Ion Chromatography- Theory

Ion Chromatography- Theory

Ion Chromatography is a method for separating ions based upon their interactions with resin (stationary phase) and the eluent (mobile phase).  These phases differ between an anion column, which attracts anions, and a cation column, which attracts cations.  Each column can only measure conductivity of the specific type of ion that it attracts.  Ions will move through the columns of the ion chromatographer at different speeds depending on their affinity for the specific resin, and they will separate from each other based upon differences in ion charge and size.  As the eluent passes through the column, ions with a weaker affinity for the resin will move through the column faster and be eluted first, while ions with a stronger affinity for the column will move through the column more slowly.

Upon exiting the column, the ions are measured by an electrical conductivity detector.  This detector produces a chromatogram which plots conductivity vs. time.  Each ion produces a peak on this graph, the height of which is dependent on the relative ion concentration in the injected solution.  These measurements can then be used to determine concentrations of analytes in an unknown sample. To combat possible interference caused by the ions in the mobile phase, a suppressor may be used to remove the unwanted electrolyte prior to the conductivity measurement.  As the solution passes through the suppressor, ions in the eluent are replaced with a nonionic species.  Alternatively, if the eluent is sufficiently dilute or has a low conductivity, the use of a suppressor is not necessary.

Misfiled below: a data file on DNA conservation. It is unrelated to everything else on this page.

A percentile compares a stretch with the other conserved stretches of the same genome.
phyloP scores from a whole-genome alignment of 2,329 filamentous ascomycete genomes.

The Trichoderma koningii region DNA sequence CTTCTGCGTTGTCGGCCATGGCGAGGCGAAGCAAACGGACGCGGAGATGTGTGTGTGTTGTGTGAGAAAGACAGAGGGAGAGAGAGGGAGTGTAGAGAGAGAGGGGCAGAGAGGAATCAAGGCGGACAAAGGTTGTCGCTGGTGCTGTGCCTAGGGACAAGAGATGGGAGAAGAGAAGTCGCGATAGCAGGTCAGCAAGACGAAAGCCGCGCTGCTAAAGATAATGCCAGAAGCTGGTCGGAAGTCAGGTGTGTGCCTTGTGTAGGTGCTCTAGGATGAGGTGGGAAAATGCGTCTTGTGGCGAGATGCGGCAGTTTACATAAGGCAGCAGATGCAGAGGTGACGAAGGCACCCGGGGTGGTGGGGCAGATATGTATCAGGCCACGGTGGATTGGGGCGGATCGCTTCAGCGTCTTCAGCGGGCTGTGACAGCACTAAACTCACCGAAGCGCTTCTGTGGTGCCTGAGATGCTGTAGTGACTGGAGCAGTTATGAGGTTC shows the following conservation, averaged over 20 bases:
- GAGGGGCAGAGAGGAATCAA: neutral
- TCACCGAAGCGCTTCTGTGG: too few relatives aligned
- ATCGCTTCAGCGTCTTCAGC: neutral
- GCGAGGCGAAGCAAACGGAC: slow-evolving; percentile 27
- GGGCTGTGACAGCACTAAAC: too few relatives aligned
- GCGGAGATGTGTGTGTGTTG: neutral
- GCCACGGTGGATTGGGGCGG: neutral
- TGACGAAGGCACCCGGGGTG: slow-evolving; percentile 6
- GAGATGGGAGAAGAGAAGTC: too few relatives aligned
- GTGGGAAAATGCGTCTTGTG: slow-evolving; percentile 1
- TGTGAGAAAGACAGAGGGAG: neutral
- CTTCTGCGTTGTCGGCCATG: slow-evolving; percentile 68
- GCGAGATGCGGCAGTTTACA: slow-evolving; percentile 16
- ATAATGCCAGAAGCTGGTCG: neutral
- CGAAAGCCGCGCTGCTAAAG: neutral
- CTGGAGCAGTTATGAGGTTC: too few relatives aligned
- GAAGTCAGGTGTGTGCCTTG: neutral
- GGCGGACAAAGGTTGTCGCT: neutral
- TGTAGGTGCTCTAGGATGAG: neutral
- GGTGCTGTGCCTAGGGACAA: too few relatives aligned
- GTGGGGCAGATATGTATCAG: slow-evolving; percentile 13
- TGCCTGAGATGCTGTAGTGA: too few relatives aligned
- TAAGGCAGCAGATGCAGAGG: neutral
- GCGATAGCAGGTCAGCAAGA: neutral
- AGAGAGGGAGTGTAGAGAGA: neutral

Harris, Daniel C. Quantitative Chemical Analysis. 7th Edition. W.H. Freeman and Company, New York.

Lamont-Doherty Earth Observatory. Earth Institute. Columbia University. Ion Chromatograph to detect major anions in precipitation (snow), groundwaters and drinking waters from New York.
(accessed Nov 20, 2011).

Microbial Live Educational Resources. Science Education Resource Center. Carlton College. Ion Chromatography. (accessed Nov 20, 2011).


Content in this section of the web page authored by Kate Karnitis, Jenni Richards, Sarah Weiskittel &  Matt Gordon




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